Twenty Years Later, Scream Remains the Slasher Genre's Great Last Gasp
What's your favorite scary movie? For many film-goers of the past twenty years, it's Wes Craven's Scream.
I have a very clear memory of what I was doing on December 20, 1996. I was buying a ticket at the AMC Colorado Plaza 6 (now a terrifying 24 Hour Fitness) for Scream, the newest film from director Wes Craven, a man whose altar I worshipped at for years as a staunch horror fanatic. Having slowly watched the slasher-movie genre die a painful death over the previous decade, I was excited beyond measure for the flick; advance word said it would be a game-changer.
The screening was barely full, since it was just days before Christmas and this was not a holiday movie. I expected that, but after watching Craven and writer Kevin Williamson's chilling and smart tale — set in the small California town of Woodsboro, where a horror-movie-obsessed masked killer was stalking and killing a group of teens who'd grown up watching slasher-film greats — I was worried that no one was going to see this great film and that the antidote to horror's doldrums would dry up and disappear. But my fears were unwarranted, as that lovely gremlin we call "word of mouth" began to work its mischief.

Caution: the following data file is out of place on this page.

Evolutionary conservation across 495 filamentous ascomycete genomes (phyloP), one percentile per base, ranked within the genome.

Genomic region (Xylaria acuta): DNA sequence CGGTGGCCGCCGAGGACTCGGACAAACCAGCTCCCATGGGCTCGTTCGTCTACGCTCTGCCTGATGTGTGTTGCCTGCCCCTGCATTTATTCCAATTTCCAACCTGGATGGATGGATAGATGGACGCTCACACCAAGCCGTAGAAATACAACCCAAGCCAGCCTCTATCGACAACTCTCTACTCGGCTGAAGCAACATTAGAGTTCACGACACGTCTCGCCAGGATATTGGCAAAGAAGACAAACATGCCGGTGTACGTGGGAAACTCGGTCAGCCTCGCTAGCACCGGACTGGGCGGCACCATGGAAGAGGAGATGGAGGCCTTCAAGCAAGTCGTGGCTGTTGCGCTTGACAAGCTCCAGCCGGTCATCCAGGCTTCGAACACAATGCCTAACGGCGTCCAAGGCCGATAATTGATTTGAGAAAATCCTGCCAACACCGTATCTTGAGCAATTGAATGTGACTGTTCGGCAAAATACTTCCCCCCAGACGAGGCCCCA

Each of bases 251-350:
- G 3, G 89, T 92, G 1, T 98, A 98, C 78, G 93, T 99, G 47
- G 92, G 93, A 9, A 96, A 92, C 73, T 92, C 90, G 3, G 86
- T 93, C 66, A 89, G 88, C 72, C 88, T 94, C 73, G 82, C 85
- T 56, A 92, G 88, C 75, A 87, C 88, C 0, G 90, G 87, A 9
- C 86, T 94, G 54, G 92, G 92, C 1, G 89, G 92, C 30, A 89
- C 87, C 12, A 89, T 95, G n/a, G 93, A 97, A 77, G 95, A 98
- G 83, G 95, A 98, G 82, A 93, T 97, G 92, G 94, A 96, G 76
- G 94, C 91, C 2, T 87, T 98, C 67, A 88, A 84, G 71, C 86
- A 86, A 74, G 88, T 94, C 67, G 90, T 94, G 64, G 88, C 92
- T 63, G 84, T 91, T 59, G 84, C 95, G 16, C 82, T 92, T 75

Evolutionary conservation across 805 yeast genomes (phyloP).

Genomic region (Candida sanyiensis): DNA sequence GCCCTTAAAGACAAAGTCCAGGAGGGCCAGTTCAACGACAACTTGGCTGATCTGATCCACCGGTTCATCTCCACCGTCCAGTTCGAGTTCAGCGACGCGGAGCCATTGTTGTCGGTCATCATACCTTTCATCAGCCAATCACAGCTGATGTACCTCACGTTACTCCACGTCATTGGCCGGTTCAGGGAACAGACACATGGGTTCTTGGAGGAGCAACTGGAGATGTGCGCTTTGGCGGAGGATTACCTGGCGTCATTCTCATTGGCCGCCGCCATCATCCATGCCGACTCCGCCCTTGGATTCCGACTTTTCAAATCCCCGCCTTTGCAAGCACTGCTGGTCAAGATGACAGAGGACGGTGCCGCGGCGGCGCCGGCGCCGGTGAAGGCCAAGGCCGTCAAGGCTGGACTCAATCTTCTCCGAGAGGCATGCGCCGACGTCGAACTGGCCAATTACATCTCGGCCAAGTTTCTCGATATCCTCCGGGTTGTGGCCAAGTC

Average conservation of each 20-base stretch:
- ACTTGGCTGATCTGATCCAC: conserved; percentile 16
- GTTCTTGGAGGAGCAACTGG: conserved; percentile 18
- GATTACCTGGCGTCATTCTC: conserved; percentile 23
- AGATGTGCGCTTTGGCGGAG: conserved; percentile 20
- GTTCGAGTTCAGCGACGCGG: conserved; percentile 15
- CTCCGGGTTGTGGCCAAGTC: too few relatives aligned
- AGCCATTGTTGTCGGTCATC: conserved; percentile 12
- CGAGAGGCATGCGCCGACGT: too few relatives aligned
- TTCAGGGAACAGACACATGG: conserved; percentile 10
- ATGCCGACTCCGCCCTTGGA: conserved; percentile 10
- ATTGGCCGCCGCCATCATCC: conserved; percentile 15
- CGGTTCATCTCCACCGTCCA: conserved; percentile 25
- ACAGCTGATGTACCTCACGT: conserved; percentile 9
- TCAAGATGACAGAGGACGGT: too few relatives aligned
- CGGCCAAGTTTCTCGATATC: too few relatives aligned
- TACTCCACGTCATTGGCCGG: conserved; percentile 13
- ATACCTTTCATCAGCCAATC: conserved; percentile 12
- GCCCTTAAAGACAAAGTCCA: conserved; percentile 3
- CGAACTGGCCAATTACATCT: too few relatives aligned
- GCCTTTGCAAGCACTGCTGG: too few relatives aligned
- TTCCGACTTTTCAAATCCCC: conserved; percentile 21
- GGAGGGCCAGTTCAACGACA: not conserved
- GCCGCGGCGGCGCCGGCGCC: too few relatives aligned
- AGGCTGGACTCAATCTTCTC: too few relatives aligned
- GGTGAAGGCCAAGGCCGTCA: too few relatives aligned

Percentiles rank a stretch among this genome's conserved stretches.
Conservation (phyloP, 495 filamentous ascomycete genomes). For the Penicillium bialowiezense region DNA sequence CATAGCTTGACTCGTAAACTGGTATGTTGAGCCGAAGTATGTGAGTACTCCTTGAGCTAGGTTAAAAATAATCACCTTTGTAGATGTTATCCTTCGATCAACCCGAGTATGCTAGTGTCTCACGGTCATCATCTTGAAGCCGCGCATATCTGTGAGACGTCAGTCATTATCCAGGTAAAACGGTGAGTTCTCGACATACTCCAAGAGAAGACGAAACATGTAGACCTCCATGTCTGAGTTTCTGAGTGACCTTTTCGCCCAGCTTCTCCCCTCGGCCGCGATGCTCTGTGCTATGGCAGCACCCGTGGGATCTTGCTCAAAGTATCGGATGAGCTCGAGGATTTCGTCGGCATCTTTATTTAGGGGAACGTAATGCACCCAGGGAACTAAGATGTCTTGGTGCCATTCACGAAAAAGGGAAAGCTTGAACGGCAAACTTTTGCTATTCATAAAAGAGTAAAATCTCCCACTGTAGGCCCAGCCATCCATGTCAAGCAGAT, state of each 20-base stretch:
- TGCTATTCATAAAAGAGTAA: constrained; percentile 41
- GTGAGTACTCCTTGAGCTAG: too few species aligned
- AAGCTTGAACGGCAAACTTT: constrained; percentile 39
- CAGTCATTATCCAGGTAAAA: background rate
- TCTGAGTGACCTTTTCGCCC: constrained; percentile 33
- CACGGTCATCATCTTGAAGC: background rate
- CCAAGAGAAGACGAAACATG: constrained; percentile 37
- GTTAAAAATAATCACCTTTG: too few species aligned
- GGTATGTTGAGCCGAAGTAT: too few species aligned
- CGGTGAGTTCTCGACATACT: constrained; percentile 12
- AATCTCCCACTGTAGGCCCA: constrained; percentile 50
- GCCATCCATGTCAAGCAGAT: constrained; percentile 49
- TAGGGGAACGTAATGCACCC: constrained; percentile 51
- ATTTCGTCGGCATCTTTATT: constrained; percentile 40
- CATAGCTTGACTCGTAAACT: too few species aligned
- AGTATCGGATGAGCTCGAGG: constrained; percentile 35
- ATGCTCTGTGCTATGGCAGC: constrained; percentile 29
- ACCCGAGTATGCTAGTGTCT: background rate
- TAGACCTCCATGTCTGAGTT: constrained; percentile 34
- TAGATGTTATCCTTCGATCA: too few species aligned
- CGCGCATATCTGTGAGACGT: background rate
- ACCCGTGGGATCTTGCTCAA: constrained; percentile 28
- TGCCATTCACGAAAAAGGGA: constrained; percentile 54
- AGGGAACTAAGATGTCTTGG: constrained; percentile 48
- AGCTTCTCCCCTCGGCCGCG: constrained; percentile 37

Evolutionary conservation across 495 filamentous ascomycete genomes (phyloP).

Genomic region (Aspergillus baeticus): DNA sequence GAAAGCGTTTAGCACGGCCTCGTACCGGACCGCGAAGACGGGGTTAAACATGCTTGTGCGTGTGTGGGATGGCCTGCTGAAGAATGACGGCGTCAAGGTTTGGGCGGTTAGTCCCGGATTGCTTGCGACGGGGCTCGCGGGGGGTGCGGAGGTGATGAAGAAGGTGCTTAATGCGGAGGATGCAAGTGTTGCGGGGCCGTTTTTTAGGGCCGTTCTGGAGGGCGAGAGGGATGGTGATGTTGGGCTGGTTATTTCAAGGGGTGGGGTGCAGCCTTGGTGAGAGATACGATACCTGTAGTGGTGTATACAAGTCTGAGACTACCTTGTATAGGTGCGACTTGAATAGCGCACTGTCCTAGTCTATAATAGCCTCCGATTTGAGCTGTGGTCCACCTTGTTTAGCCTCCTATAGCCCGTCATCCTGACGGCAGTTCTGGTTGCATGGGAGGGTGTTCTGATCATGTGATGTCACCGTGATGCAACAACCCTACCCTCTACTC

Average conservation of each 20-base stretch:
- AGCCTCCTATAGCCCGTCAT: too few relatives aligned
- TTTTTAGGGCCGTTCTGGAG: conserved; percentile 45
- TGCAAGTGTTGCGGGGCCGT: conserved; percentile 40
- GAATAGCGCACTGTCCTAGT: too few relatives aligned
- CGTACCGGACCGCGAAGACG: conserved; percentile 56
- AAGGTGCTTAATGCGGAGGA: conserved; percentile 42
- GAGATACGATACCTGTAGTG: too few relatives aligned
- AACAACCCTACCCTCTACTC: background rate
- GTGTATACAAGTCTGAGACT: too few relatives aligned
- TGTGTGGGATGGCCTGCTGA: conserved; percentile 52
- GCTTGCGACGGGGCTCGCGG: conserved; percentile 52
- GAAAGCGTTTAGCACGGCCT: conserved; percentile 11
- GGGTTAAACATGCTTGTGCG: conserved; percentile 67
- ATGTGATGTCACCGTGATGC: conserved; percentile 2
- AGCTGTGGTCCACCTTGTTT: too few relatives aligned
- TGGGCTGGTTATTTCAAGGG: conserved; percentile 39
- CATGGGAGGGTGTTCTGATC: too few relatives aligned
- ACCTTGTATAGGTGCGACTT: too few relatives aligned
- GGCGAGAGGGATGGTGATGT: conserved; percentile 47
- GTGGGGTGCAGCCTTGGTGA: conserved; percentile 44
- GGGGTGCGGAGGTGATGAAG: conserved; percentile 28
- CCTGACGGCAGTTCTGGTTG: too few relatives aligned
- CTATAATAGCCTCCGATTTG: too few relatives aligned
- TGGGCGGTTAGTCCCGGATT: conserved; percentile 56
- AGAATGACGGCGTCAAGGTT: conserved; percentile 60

The next week, I went to rewatch the film and found a sold-out screening full of appreciative horror fans gasping, cheering and, most important, screaming along to the original meta take on slasherdom. The film's attendance and box office went up nearly 50 percent in week two and even more in its unprecedented five-month run in theaters. By the time the blood dried, Scream had earned more than $1 million on a $14 million budget; it became became one of the biggest horror hits of all time.